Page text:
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BENGHAZI, Libya -- A bomb-laden vehicle exploded Saturday outside a shopping mall in Libya's eastern city of Benghazi, killing at least three U.N. staff members, a spokesman for the United Nations secretary-general said.

The attack came even as the country's warring sides said they accepted a cease-fire proposed by the U.N. aimed at halting combat in the capital Tripoli during an upcoming Muslim holiday.

Health officials said the blast took place outside Arkan Mall in the Hawari neighborhood, where people were gathering for shopping a day before the Eid al-Adha holiday begins. The Benghazi municipal council said the attack targeted a convoy for the U.N. Support Mission in Libya.

The site of the attack is close to offices of the mission in Libya. The officials said two of the dead hailed from Libya and Fuji.

The blast also wounded nine people, the health officials said.

Stephane Dujarric, a spokesman for U.N. Secretary-General Antonio Guterres, said in a statement that three U.N. workers were among the wounded.

"The Secretary-General extends his deepest condolences to the bereaved families and wishes a swift recovery to all the injured. He calls on the Libyan authorities to spare no effort in identifying and swiftly bringing to justice the perpetrators of this attack," Dujarric said.

He also said the secretary-general urged "all parties to respect the humanitarian truce during Eid al-Adha and return to the negotiating table to pursue the peaceful future the people of Libya deserve."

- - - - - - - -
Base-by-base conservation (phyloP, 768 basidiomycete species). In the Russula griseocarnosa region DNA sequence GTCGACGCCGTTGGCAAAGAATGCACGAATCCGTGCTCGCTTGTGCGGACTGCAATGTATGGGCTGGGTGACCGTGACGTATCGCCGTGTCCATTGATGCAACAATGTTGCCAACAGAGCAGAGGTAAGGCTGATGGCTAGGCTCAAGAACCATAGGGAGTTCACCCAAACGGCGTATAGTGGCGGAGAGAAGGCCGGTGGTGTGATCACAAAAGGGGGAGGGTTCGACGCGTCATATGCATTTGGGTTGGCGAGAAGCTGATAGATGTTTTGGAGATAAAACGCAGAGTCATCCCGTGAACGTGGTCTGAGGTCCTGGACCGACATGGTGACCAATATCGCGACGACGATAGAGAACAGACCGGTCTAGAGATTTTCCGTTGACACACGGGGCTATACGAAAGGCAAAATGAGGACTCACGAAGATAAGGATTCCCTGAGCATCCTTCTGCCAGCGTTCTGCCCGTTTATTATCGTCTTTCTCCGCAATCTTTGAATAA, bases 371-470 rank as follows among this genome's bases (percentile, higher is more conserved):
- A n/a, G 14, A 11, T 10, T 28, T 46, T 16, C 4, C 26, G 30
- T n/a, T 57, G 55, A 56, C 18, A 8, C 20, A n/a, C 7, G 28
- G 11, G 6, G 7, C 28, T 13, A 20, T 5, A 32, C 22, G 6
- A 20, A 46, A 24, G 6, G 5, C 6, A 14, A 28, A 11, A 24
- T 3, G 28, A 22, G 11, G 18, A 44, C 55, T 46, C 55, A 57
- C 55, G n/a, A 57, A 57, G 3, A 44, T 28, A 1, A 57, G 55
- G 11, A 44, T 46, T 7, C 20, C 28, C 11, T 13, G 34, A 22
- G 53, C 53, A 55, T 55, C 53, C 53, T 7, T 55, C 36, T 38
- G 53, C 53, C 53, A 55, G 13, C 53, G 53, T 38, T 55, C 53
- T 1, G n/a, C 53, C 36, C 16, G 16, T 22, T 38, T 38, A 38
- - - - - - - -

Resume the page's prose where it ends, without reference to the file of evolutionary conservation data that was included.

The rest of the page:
The U.N. special envoy for Libya, Ghassan Salame, condemned what he called a "cowardly attack."

"This attack will not discourage us, nor will it prevent us from carrying on with our duties to bring about peace, stability and prosperity to Libya and its people," he said in a statement.

Salame said the commitment of the parties of the U.N.-proposed cease-fire in Tripoli "sends an irrevocable message that the blood of Libyans, and UN staff ... was not shed in vain in this heinous explosion."

The U.N. Security Council held an emergency meeting late Saturday afternoon on the situation.

Assistant Secretary-General for Africa Bintou Keita told members the attack took place in an area "supposedly under full security control" of the self-styled Libyan National Army of Gen. Khalifa Hifter.

She said the attack "highlights the continued danger of terrorism across the country," and it confirms that the latest hostilities are creating a vacuum "easily exploited by radical elements that strive on chaos and violence."

Keita said the U.N. doesn't intend to evacuate from Libya and she expressed hope that both sides will abide by their commitment to the Eid al-Adha cease-fire.

No group immediately claimed responsibility for the attack, which came just a month after two bomb-laden vehicles exploded in Benghazi, the stronghold for the Libyan National Army. The July attack killed at least four people and wounded 33 others.

Last week Salame had urged the Libyan National Army and the U.N.-supported government to declare a cease-fire for the holiday.

If it takes place, the cease-fire would be the first since the Libyan National Army launched a surprise military offensive on April 4 aimed at capturing Tripoli, ushering in fierce battles with militias loosely allied with a U.N.-supported administration in the capital.

The battle for Tripoli has killed more than 1,100 people, mostly combatants, and has displaced more than 100,000 civilians.

Thousands of African migrants captured by Libyan forces supported by the European Union are trapped in detention centers near the front lines.

An airstrike on one facility early last month killed more than 50 people, mainly migrants held in a hangar that collapsed on top of them.

Libya slid into chaos after the 2011 uprising that toppled and killed long-ruling dictator Moammar Gadhafi. Armed groups have proliferated, and the country has emerged as a major transit point for migrants fleeing war and poverty for a better life in Europe.

A Section on 08/11/2019

Print Headline: Libya bomb kills 3 U.N. workers

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